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Eidson v. Schofield

United States District Court, M.D. Tennessee, Nashville Division

October 24, 2014

GREGORY STEPHEN EIDSON, Petitioner,
v.
DERRICK SCHOFIELD, et al., Respondents.

MEMORANDUM

KEVIN H. SHARP, Chief District Judge.

The petitioner, proceeding pro se, is an inmate at the Hardeman County Correctional Facility in Whiteville, Tennessee. He brings this action pursuant to 28 U.S.C. ยง 2254 against the Tennessee Department of Correction and its Commissioner, Derrick Schofield, seeking a writ of habeas corpus.[1]

I. Background

On February 3, 2012, the petitioner entered a best interest plea of guilty to the charges of aggravated assault and attempted second degree murder. Docket Entry No.25-4 at pgs.3-11. For these crimes, he received consecutive sentences of three years and eight years, respectively. The sentences were suspended to time served and the petitioner was placed in a community corrections program. Id. at pg.6.

Having pled guilty, there was no direct appeal of the convictions taken by the petitioner. He did, however, file a pro se petition for post-conviction relief in the Criminal Court of Sumner County. Docket Entry No.31-1 at pgs.3-37. At the conclusion of an evidentiary hearing, the trial judge denied the application for post-conviction relief. Id. at pg.108; see also Docket Entry No. 31-3 at pgs.75-81.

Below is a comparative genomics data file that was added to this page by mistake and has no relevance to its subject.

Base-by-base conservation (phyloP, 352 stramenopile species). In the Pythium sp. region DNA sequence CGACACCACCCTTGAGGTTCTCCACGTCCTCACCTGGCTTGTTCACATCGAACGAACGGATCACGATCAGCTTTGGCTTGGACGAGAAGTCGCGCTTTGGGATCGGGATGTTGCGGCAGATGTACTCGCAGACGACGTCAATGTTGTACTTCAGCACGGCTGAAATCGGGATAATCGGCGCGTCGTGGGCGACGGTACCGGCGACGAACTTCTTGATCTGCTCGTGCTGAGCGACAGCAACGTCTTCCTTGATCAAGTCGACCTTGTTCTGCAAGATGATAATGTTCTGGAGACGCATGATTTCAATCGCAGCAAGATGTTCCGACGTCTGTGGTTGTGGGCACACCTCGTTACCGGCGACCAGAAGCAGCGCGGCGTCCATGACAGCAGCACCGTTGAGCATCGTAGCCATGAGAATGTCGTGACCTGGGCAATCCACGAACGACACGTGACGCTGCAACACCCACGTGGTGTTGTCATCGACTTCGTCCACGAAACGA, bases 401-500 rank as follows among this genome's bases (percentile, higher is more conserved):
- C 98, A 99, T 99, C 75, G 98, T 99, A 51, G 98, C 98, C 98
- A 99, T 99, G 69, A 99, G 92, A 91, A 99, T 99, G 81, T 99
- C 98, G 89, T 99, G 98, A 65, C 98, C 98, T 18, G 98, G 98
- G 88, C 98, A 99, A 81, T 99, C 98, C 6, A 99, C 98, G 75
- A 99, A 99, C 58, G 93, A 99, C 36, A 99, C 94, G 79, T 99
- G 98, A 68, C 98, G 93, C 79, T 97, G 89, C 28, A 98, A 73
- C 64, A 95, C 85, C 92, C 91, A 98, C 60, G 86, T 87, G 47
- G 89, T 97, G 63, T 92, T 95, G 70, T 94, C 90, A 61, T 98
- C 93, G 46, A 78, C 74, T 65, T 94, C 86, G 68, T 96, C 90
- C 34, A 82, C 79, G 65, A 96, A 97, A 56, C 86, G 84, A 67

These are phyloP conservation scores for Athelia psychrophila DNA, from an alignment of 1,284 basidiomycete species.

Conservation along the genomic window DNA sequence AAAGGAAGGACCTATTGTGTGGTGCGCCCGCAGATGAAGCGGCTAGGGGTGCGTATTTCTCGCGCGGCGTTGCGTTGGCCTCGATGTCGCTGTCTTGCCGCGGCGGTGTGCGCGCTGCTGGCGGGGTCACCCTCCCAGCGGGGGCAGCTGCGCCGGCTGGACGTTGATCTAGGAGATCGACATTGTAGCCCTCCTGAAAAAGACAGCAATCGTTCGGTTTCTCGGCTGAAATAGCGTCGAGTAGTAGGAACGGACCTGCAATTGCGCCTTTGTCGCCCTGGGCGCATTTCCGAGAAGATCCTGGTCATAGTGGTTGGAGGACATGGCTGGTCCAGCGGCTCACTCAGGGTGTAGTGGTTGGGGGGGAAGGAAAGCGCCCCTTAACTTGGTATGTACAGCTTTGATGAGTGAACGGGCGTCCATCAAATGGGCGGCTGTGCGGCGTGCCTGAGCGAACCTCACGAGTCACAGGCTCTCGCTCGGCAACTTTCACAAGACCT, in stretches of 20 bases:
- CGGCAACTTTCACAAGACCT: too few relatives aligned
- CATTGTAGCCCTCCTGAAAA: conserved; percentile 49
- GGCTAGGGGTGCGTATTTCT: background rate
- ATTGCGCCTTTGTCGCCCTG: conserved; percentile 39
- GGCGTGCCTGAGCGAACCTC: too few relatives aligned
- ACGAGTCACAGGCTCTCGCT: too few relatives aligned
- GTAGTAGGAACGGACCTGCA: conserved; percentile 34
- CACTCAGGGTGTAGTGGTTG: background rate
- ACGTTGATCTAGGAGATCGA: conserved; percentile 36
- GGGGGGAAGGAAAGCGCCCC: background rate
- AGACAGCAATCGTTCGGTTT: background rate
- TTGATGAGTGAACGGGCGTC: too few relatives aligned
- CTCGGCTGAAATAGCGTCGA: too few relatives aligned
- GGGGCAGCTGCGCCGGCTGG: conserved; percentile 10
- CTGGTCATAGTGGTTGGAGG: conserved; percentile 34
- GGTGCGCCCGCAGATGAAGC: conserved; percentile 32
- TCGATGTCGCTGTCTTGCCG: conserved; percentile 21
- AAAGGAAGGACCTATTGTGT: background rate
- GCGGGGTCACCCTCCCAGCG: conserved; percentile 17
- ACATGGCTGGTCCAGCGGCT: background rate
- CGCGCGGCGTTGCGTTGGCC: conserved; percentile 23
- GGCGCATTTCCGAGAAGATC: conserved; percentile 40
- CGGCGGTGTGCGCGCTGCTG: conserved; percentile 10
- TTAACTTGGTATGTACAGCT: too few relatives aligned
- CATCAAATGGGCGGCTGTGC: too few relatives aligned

On appeal, the Tennessee Court of Criminal Appeals affirmed the denial of post-conviction relief. Docket Entry No.25-8. The Tennessee Supreme Court later rejected petitioner's request for additional post-conviction review. Docket Entry No.31-8 at pg.1.

The petitioner then filed a motion to reopen the post-conviction proceedings. Docket Entry No.25-11. That motion was summarily denied by the trial court. Docket Entry No.25-12.

II. Procedural History

On July 1, 2014, the petitioner filed the instant petition (Docket Entry No.1) for writ of habeas corpus. Having liberally construed the petition, the Court finds that the petitioner has set forth seven claims for relief. These claims include:

1) petitioner's rights under the 1st, 4th, 5th, 6th and 14th Amendments were violated when he was unlawfully arrested, did not receive Miranda warnings, inadmissible testimony was presented to the Grand Jury, alleged police misconduct during the arrest and investigation, entrapment and a violation of HIPPA privacy requirements;
2) trial counsel was ineffective for
a) failure to interview and subpoena witnesses prior to the preliminary hearing;
b) coercing the petitioner to accept a plea deal;
c) conflict of interest - counsel was a former ...

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